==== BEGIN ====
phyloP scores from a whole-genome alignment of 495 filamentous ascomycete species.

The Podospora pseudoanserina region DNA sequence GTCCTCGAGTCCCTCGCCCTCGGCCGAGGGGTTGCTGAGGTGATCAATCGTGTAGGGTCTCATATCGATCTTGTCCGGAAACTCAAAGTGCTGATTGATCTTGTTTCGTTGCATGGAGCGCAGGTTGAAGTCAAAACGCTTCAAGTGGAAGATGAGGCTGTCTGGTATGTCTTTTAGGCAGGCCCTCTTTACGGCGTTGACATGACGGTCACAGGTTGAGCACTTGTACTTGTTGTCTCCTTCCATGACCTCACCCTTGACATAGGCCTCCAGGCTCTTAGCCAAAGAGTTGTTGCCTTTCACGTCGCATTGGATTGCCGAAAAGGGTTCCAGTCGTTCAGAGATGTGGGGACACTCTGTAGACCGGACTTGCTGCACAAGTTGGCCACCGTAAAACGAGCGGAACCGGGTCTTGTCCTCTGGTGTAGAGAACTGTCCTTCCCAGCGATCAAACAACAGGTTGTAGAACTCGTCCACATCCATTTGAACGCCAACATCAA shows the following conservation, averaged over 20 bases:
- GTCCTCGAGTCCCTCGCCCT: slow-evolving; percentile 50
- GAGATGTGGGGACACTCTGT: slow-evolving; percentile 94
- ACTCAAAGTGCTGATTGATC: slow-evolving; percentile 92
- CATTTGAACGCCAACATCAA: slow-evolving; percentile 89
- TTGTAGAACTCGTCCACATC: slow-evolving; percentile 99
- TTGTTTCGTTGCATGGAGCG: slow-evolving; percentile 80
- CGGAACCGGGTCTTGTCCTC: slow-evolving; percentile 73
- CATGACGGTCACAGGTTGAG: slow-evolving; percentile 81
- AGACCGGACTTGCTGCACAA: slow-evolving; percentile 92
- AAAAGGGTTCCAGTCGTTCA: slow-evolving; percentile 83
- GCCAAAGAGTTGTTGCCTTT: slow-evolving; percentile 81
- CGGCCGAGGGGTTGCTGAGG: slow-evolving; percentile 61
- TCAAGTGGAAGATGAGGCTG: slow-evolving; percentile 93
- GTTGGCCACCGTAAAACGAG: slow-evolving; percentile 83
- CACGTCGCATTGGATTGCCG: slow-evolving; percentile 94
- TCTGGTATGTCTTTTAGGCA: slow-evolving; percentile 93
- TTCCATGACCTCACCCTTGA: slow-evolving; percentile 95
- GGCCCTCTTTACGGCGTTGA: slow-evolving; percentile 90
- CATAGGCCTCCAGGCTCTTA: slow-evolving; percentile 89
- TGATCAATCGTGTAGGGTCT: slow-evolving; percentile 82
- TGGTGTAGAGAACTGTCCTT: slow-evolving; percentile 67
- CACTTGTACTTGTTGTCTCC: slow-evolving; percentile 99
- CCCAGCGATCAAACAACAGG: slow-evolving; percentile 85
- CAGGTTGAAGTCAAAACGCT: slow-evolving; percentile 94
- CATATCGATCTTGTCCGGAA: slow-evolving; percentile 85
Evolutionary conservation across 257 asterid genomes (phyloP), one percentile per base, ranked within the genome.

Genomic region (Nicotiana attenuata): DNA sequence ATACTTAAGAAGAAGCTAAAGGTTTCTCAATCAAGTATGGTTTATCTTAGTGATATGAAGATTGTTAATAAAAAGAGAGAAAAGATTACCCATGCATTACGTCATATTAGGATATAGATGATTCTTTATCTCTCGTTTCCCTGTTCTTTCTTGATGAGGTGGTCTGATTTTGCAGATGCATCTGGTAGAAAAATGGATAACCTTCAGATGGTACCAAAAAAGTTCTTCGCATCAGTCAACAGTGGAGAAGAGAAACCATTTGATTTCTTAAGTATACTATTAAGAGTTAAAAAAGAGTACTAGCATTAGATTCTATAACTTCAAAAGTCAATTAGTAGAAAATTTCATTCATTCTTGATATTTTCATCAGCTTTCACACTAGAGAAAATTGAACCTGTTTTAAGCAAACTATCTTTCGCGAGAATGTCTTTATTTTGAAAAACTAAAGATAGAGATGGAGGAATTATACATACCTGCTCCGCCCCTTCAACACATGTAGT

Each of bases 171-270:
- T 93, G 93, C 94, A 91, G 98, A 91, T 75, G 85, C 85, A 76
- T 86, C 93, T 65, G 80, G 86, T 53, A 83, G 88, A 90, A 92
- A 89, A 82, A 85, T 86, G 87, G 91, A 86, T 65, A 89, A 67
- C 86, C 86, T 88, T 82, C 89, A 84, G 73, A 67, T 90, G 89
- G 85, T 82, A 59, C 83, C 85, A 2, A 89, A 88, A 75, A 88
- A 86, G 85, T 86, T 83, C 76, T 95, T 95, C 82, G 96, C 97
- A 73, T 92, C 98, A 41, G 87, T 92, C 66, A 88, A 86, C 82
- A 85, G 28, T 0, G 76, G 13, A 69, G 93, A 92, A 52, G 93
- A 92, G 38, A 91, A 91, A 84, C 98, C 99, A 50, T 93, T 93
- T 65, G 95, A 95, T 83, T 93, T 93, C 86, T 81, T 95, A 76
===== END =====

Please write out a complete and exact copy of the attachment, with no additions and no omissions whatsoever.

phyloP scores from a whole-genome alignment of 495 filamentous ascomycete species.

The Podospora pseudoanserina region DNA sequence GTCCTCGAGTCCCTCGCCCTCGGCCGAGGGGTTGCTGAGGTGATCAATCGTGTAGGGTCTCATATCGATCTTGTCCGGAAACTCAAAGTGCTGATTGATCTTGTTTCGTTGCATGGAGCGCAGGTTGAAGTCAAAACGCTTCAAGTGGAAGATGAGGCTGTCTGGTATGTCTTTTAGGCAGGCCCTCTTTACGGCGTTGACATGACGGTCACAGGTTGAGCACTTGTACTTGTTGTCTCCTTCCATGACCTCACCCTTGACATAGGCCTCCAGGCTCTTAGCCAAAGAGTTGTTGCCTTTCACGTCGCATTGGATTGCCGAAAAGGGTTCCAGTCGTTCAGAGATGTGGGGACACTCTGTAGACCGGACTTGCTGCACAAGTTGGCCACCGTAAAACGAGCGGAACCGGGTCTTGTCCTCTGGTGTAGAGAACTGTCCTTCCCAGCGATCAAACAACAGGTTGTAGAACTCGTCCACATCCATTTGAACGCCAACATCAA shows the following conservation, averaged over 20 bases:
- GTCCTCGAGTCCCTCGCCCT: slow-evolving; percentile 50
- GAGATGTGGGGACACTCTGT: slow-evolving; percentile 94
- ACTCAAAGTGCTGATTGATC: slow-evolving; percentile 92
- CATTTGAACGCCAACATCAA: slow-evolving; percentile 89
- TTGTAGAACTCGTCCACATC: slow-evolving; percentile 99
- TTGTTTCGTTGCATGGAGCG: slow-evolving; percentile 80
- CGGAACCGGGTCTTGTCCTC: slow-evolving; percentile 73
- CATGACGGTCACAGGTTGAG: slow-evolving; percentile 81
- AGACCGGACTTGCTGCACAA: slow-evolving; percentile 92
- AAAAGGGTTCCAGTCGTTCA: slow-evolving; percentile 83
- GCCAAAGAGTTGTTGCCTTT: slow-evolving; percentile 81
- CGGCCGAGGGGTTGCTGAGG: slow-evolving; percentile 61
- TCAAGTGGAAGATGAGGCTG: slow-evolving; percentile 93
- GTTGGCCACCGTAAAACGAG: slow-evolving; percentile 83
- CACGTCGCATTGGATTGCCG: slow-evolving; percentile 94
- TCTGGTATGTCTTTTAGGCA: slow-evolving; percentile 93
- TTCCATGACCTCACCCTTGA: slow-evolving; percentile 95
- GGCCCTCTTTACGGCGTTGA: slow-evolving; percentile 90
- CATAGGCCTCCAGGCTCTTA: slow-evolving; percentile 89
- TGATCAATCGTGTAGGGTCT: slow-evolving; percentile 82
- TGGTGTAGAGAACTGTCCTT: slow-evolving; percentile 67
- CACTTGTACTTGTTGTCTCC: slow-evolving; percentile 99
- CCCAGCGATCAAACAACAGG: slow-evolving; percentile 85
- CAGGTTGAAGTCAAAACGCT: slow-evolving; percentile 94
- CATATCGATCTTGTCCGGAA: slow-evolving; percentile 85
Evolutionary conservation across 257 asterid genomes (phyloP), one percentile per base, ranked within the genome.

Genomic region (Nicotiana attenuata): DNA sequence ATACTTAAGAAGAAGCTAAAGGTTTCTCAATCAAGTATGGTTTATCTTAGTGATATGAAGATTGTTAATAAAAAGAGAGAAAAGATTACCCATGCATTACGTCATATTAGGATATAGATGATTCTTTATCTCTCGTTTCCCTGTTCTTTCTTGATGAGGTGGTCTGATTTTGCAGATGCATCTGGTAGAAAAATGGATAACCTTCAGATGGTACCAAAAAAGTTCTTCGCATCAGTCAACAGTGGAGAAGAGAAACCATTTGATTTCTTAAGTATACTATTAAGAGTTAAAAAAGAGTACTAGCATTAGATTCTATAACTTCAAAAGTCAATTAGTAGAAAATTTCATTCATTCTTGATATTTTCATCAGCTTTCACACTAGAGAAAATTGAACCTGTTTTAAGCAAACTATCTTTCGCGAGAATGTCTTTATTTTGAAAAACTAAAGATAGAGATGGAGGAATTATACATACCTGCTCCGCCCCTTCAACACATGTAGT

Each of bases 171-270:
- T 93, G 93, C 94, A 91, G 98, A 91, T 75, G 85, C 85, A 76
- T 86, C 93, T 65, G 80, G 86, T 53, A 83, G 88, A 90, A 92
- A 89, A 82, A 85, T 86, G 87, G 91, A 86, T 65, A 89, A 67
- C 86, C 86, T 88, T 82, C 89, A 84, G 73, A 67, T 90, G 89
- G 85, T 82, A 59, C 83, C 85, A 2, A 89, A 88, A 75, A 88
- A 86, G 85, T 86, T 83, C 76, T 95, T 95, C 82, G 96, C 97
- A 73, T 92, C 98, A 41, G 87, T 92, C 66, A 88, A 86, C 82
- A 85, G 28, T 0, G 76, G 13, A 69, G 93, A 92, A 52, G 93
- A 92, G 38, A 91, A 91, A 84, C 98, C 99, A 50, T 93, T 93
- T 65, G 95, A 95, T 83, T 93, T 93, C 86, T 81, T 95, A 76